Generativity v stagnation Middle adulthood, 40-65 yrs. Work and Parenthood Need to create or nurture things that will outlast them. Success leads to feelings of usefulness and accomplishment, while failure results in shallow involvement in the world.
Integrity v Despair Maturity 65-death. Reflection on Life. Older adults need to look back on life and feel a sense of fulfillment. Success at this stage leads to feelings of wisdom, while failure results in regret, bitterness, and despair.
Paranoia Maladaption associated with failure to attain independence during the Autonomy v Shame and Doubt phase.
Oral 0 – 18 months Mouth Orally Aggressive: Involves chewing gum or ends of pen.Orally Passive: Involves smoking/eating/kissing/fellatio/cunnilingus
Anal 18 – 36 months Bowel and Bladder Elimination Anal-retentive: Obsession with organization or excessive neatnessAnal-expulsive: Reckless, careless, defiant, disorganized, Coprophiliac
Phallic 3 – 6 years Genitals Oedipus Complex (in boys according to Freud)Electra Complex (in girls according to Jung not Freud)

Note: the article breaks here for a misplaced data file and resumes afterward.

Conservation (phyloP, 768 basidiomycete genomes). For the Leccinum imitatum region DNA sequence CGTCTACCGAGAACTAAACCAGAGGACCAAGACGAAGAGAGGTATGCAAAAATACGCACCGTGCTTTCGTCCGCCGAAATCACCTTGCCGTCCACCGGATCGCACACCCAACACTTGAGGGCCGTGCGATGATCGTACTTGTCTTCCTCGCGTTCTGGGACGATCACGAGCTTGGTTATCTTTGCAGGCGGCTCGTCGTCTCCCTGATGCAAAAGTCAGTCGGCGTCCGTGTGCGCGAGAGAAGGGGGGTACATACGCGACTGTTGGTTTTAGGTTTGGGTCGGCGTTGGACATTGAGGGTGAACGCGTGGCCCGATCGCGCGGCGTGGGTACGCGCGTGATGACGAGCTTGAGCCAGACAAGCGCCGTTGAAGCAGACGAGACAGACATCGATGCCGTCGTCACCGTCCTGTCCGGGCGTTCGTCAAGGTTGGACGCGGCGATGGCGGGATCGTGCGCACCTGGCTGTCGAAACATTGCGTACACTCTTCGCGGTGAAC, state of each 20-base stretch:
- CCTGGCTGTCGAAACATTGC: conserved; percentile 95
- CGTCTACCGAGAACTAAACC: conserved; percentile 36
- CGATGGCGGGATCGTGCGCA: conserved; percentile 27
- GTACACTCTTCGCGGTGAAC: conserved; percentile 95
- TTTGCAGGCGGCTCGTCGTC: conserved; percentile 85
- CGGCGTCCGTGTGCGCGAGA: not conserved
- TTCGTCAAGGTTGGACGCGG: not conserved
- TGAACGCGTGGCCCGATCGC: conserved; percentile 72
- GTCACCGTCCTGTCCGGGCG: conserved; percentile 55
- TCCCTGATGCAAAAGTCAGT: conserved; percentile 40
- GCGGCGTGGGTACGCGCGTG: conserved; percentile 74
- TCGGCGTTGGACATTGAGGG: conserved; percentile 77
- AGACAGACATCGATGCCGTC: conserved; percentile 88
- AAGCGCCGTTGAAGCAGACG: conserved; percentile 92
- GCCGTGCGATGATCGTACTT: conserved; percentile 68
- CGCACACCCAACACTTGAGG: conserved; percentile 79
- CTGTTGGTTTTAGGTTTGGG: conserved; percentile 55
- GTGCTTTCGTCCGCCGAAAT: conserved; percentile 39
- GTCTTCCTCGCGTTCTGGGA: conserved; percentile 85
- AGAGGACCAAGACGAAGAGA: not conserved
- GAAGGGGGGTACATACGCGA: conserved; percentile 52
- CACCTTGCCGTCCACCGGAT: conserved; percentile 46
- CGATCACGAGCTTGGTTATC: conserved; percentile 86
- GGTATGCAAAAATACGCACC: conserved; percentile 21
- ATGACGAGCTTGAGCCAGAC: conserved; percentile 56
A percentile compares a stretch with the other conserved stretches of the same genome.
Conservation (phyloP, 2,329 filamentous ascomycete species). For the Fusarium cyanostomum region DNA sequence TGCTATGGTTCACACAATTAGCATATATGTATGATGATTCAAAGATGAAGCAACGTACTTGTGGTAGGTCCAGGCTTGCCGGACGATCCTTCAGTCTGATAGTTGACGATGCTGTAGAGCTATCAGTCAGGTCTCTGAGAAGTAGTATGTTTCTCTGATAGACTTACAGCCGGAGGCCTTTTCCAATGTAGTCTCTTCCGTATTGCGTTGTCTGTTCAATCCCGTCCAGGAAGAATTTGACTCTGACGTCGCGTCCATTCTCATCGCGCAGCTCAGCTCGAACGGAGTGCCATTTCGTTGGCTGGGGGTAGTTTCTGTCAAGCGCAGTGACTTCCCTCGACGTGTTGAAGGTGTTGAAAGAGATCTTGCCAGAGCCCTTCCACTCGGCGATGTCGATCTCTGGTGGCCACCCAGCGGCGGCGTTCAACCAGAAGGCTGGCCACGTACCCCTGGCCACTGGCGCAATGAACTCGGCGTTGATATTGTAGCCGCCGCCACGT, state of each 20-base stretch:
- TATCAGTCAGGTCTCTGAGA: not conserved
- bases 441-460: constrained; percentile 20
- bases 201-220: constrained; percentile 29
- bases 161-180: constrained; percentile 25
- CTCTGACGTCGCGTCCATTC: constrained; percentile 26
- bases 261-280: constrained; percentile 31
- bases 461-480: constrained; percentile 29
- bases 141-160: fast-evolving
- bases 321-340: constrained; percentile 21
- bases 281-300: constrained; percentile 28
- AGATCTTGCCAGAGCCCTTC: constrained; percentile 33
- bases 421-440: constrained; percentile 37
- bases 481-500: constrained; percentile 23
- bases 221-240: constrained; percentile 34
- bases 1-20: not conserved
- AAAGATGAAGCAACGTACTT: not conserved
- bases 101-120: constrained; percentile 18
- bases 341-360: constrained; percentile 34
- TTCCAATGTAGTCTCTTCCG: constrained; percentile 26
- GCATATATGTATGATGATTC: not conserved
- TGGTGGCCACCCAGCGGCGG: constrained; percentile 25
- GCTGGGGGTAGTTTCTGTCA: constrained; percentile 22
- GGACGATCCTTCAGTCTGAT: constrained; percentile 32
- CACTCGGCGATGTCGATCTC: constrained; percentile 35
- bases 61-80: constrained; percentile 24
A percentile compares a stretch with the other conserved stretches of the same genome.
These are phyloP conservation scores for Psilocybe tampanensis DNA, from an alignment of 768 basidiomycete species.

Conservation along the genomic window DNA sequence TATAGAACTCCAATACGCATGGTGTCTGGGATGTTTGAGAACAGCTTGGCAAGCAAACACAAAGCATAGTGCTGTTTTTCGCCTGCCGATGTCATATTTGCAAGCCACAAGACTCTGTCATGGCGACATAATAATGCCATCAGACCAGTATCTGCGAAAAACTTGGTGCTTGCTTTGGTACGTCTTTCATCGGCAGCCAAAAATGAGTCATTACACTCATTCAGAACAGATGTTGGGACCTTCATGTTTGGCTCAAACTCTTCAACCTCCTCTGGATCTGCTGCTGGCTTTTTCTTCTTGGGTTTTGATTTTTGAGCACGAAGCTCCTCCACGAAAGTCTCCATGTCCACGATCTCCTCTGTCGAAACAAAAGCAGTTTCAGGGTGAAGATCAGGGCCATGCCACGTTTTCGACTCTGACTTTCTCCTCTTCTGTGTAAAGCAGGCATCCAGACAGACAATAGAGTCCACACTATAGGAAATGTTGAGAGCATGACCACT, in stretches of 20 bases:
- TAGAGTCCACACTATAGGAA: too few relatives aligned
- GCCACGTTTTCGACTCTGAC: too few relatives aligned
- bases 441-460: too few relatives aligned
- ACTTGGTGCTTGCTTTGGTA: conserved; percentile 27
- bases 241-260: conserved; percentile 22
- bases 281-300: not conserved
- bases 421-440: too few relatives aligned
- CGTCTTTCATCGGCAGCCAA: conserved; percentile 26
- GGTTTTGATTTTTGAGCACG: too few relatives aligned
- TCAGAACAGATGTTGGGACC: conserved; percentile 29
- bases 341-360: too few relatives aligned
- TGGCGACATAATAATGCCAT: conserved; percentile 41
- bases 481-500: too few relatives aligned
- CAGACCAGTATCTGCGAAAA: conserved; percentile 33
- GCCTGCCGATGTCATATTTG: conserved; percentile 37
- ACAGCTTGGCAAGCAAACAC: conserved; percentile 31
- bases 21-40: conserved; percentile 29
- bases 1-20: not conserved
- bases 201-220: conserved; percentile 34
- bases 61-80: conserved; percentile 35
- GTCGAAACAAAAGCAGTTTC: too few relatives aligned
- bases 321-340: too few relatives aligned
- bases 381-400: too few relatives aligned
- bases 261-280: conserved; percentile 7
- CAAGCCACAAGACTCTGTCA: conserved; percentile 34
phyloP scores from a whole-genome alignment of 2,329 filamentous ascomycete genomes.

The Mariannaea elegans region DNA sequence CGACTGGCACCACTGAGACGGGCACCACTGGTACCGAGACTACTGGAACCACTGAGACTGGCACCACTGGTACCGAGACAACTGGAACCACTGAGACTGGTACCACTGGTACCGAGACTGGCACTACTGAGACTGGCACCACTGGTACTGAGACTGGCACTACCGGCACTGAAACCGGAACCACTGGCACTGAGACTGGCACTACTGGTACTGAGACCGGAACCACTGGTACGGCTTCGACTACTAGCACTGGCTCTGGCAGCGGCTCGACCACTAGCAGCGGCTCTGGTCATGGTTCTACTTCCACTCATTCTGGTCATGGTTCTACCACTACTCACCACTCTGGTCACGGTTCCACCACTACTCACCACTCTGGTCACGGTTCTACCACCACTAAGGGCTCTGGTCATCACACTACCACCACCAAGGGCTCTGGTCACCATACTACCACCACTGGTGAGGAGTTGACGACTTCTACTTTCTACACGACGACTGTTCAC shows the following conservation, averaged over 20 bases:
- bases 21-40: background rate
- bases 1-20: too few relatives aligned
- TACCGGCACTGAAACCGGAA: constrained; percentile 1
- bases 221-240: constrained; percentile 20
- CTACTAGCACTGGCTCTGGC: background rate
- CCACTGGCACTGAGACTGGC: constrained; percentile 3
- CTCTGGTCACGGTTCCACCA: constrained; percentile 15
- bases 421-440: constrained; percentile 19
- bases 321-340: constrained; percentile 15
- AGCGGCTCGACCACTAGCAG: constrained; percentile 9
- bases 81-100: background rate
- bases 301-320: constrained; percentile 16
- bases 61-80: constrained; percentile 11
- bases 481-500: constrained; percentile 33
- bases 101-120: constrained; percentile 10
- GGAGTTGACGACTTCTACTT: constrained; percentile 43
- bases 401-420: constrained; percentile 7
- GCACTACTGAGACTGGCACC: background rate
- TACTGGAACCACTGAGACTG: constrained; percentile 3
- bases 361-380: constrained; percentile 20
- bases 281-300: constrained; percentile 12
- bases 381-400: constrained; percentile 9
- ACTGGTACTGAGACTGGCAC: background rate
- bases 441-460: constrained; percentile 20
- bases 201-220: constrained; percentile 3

Latency 6 years – Puberty Dormant Sexual Feeling (People do not tend to fixate at this stage, but if they do, they tend to be extremely sexually unfulfilled.)
Genital Puberty and beyond Sexual interest mature Frigidity, impotence, unsatisfactory relationships
Participant Observer Role of the therapist, as defined by Sullivan, as both participating and observing the progress of the relationship.
Psychosocial This theory developed by Erikson is the most widely used. At each stage, children confront a crisis that requires the integration of personal needs and skills with social and cultural expectations with two possible outcomes: favorable and unfavorable.
Psychosexual Frued's theory considered sexual instincts to be significant in the development of personality. At each stage, regions of the body assume prominent psychologic significance as a source of pleasure.
Mental Health A state of emotional and psychosocial well being, self awareness and self directive, problem solving, independently able to cope with stress, and fulfill the capacity to love and work and sets goals and realistic limits.
Subconscious Refers to the materials that are partly remembered partly forgotten but these can be recalled spontaneously and voluntarily.
Anxiety As defined by Freud, a state due to opposing action drives between the ID and superego
Superego As defined by Freud, the critical censoring portion of one's personality; the conscience.
Ego As defined by Freud, the portion of one's personality that uses defensive function for protection from anything that threatens it.
ID As defined by Freud, the portion of the personality that is composed of the untamed, primitive drives and impulses. Lacks morality.
Counter transference An emotional reaction of the nurse and the client based on her unconscious needs and conflicts. Ex: revealing personal information to the client.
Created by: spartansith11